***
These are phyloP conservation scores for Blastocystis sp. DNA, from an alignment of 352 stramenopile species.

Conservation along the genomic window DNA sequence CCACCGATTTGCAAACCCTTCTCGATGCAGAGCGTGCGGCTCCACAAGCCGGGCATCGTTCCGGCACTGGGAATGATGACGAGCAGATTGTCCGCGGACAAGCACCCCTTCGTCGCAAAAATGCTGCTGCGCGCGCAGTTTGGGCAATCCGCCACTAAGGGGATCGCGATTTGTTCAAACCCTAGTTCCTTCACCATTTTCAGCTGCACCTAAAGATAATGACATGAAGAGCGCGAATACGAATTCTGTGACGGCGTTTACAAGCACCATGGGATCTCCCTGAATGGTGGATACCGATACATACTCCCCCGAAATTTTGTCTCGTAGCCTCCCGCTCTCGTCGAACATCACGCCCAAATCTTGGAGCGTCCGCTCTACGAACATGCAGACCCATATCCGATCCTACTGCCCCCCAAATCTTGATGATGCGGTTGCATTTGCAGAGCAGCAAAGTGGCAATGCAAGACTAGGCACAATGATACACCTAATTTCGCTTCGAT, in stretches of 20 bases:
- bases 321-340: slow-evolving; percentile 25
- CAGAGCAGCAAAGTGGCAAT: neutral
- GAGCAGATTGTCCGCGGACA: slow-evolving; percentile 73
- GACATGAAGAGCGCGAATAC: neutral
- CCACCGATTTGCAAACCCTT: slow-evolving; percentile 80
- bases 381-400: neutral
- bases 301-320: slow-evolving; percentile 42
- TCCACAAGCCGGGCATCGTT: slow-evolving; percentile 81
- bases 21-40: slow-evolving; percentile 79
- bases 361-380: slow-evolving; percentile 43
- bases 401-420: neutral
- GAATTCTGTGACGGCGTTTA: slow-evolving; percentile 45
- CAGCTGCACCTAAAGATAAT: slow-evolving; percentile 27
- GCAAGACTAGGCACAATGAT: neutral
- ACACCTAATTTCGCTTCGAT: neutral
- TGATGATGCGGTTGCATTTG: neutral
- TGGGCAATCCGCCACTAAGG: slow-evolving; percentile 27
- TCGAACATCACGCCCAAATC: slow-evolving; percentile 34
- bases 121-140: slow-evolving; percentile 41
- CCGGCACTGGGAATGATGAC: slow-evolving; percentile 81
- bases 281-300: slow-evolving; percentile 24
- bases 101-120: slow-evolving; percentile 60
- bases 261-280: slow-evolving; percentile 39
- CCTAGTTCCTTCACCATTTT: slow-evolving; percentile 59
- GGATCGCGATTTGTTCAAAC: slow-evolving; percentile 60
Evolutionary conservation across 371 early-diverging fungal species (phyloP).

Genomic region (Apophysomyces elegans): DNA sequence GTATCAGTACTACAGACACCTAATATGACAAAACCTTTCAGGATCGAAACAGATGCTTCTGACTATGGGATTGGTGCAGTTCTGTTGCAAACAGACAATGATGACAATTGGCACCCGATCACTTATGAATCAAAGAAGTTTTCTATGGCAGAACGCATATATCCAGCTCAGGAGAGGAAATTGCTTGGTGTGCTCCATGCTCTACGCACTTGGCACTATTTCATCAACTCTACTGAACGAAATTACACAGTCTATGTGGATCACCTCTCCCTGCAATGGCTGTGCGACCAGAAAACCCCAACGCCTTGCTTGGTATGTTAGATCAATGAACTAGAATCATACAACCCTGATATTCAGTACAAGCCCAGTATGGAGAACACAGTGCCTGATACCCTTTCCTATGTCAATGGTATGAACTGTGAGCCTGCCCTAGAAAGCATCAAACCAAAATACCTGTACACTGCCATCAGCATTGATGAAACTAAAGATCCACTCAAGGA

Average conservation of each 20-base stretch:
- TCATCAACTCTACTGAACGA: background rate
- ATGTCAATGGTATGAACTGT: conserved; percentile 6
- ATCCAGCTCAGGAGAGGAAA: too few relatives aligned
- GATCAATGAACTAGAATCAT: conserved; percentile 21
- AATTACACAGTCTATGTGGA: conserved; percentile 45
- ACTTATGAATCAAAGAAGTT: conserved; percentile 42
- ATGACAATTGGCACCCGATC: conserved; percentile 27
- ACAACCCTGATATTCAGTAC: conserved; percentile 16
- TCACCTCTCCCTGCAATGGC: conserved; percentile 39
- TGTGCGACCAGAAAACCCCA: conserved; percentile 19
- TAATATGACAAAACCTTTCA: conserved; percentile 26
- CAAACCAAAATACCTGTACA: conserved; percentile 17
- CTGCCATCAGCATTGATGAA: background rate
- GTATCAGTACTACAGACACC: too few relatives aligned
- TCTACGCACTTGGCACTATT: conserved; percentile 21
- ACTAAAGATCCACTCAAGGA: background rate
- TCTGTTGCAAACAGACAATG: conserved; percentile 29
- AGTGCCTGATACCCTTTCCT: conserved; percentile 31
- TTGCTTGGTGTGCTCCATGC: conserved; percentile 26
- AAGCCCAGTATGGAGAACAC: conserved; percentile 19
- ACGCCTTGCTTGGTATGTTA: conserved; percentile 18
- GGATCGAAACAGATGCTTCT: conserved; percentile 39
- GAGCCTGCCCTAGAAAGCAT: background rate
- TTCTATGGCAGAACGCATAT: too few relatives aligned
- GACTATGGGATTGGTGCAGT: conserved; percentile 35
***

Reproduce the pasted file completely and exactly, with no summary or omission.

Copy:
These are phyloP conservation scores for Blastocystis sp. DNA, from an alignment of 352 stramenopile species.

Conservation along the genomic window DNA sequence CCACCGATTTGCAAACCCTTCTCGATGCAGAGCGTGCGGCTCCACAAGCCGGGCATCGTTCCGGCACTGGGAATGATGACGAGCAGATTGTCCGCGGACAAGCACCCCTTCGTCGCAAAAATGCTGCTGCGCGCGCAGTTTGGGCAATCCGCCACTAAGGGGATCGCGATTTGTTCAAACCCTAGTTCCTTCACCATTTTCAGCTGCACCTAAAGATAATGACATGAAGAGCGCGAATACGAATTCTGTGACGGCGTTTACAAGCACCATGGGATCTCCCTGAATGGTGGATACCGATACATACTCCCCCGAAATTTTGTCTCGTAGCCTCCCGCTCTCGTCGAACATCACGCCCAAATCTTGGAGCGTCCGCTCTACGAACATGCAGACCCATATCCGATCCTACTGCCCCCCAAATCTTGATGATGCGGTTGCATTTGCAGAGCAGCAAAGTGGCAATGCAAGACTAGGCACAATGATACACCTAATTTCGCTTCGAT, in stretches of 20 bases:
- bases 321-340: slow-evolving; percentile 25
- CAGAGCAGCAAAGTGGCAAT: neutral
- GAGCAGATTGTCCGCGGACA: slow-evolving; percentile 73
- GACATGAAGAGCGCGAATAC: neutral
- CCACCGATTTGCAAACCCTT: slow-evolving; percentile 80
- bases 381-400: neutral
- bases 301-320: slow-evolving; percentile 42
- TCCACAAGCCGGGCATCGTT: slow-evolving; percentile 81
- bases 21-40: slow-evolving; percentile 79
- bases 361-380: slow-evolving; percentile 43
- bases 401-420: neutral
- GAATTCTGTGACGGCGTTTA: slow-evolving; percentile 45
- CAGCTGCACCTAAAGATAAT: slow-evolving; percentile 27
- GCAAGACTAGGCACAATGAT: neutral
- ACACCTAATTTCGCTTCGAT: neutral
- TGATGATGCGGTTGCATTTG: neutral
- TGGGCAATCCGCCACTAAGG: slow-evolving; percentile 27
- TCGAACATCACGCCCAAATC: slow-evolving; percentile 34
- bases 121-140: slow-evolving; percentile 41
- CCGGCACTGGGAATGATGAC: slow-evolving; percentile 81
- bases 281-300: slow-evolving; percentile 24
- bases 101-120: slow-evolving; percentile 60
- bases 261-280: slow-evolving; percentile 39
- CCTAGTTCCTTCACCATTTT: slow-evolving; percentile 59
- GGATCGCGATTTGTTCAAAC: slow-evolving; percentile 60
Evolutionary conservation across 371 early-diverging fungal species (phyloP).

Genomic region (Apophysomyces elegans): DNA sequence GTATCAGTACTACAGACACCTAATATGACAAAACCTTTCAGGATCGAAACAGATGCTTCTGACTATGGGATTGGTGCAGTTCTGTTGCAAACAGACAATGATGACAATTGGCACCCGATCACTTATGAATCAAAGAAGTTTTCTATGGCAGAACGCATATATCCAGCTCAGGAGAGGAAATTGCTTGGTGTGCTCCATGCTCTACGCACTTGGCACTATTTCATCAACTCTACTGAACGAAATTACACAGTCTATGTGGATCACCTCTCCCTGCAATGGCTGTGCGACCAGAAAACCCCAACGCCTTGCTTGGTATGTTAGATCAATGAACTAGAATCATACAACCCTGATATTCAGTACAAGCCCAGTATGGAGAACACAGTGCCTGATACCCTTTCCTATGTCAATGGTATGAACTGTGAGCCTGCCCTAGAAAGCATCAAACCAAAATACCTGTACACTGCCATCAGCATTGATGAAACTAAAGATCCACTCAAGGA

Average conservation of each 20-base stretch:
- TCATCAACTCTACTGAACGA: background rate
- ATGTCAATGGTATGAACTGT: conserved; percentile 6
- ATCCAGCTCAGGAGAGGAAA: too few relatives aligned
- GATCAATGAACTAGAATCAT: conserved; percentile 21
- AATTACACAGTCTATGTGGA: conserved; percentile 45
- ACTTATGAATCAAAGAAGTT: conserved; percentile 42
- ATGACAATTGGCACCCGATC: conserved; percentile 27
- ACAACCCTGATATTCAGTAC: conserved; percentile 16
- TCACCTCTCCCTGCAATGGC: conserved; percentile 39
- TGTGCGACCAGAAAACCCCA: conserved; percentile 19
- TAATATGACAAAACCTTTCA: conserved; percentile 26
- CAAACCAAAATACCTGTACA: conserved; percentile 17
- CTGCCATCAGCATTGATGAA: background rate
- GTATCAGTACTACAGACACC: too few relatives aligned
- TCTACGCACTTGGCACTATT: conserved; percentile 21
- ACTAAAGATCCACTCAAGGA: background rate
- TCTGTTGCAAACAGACAATG: conserved; percentile 29
- AGTGCCTGATACCCTTTCCT: conserved; percentile 31
- TTGCTTGGTGTGCTCCATGC: conserved; percentile 26
- AAGCCCAGTATGGAGAACAC: conserved; percentile 19
- ACGCCTTGCTTGGTATGTTA: conserved; percentile 18
- GGATCGAAACAGATGCTTCT: conserved; percentile 39
- GAGCCTGCCCTAGAAAGCAT: background rate
- TTCTATGGCAGAACGCATAT: too few relatives aligned
- GACTATGGGATTGGTGCAGT: conserved; percentile 35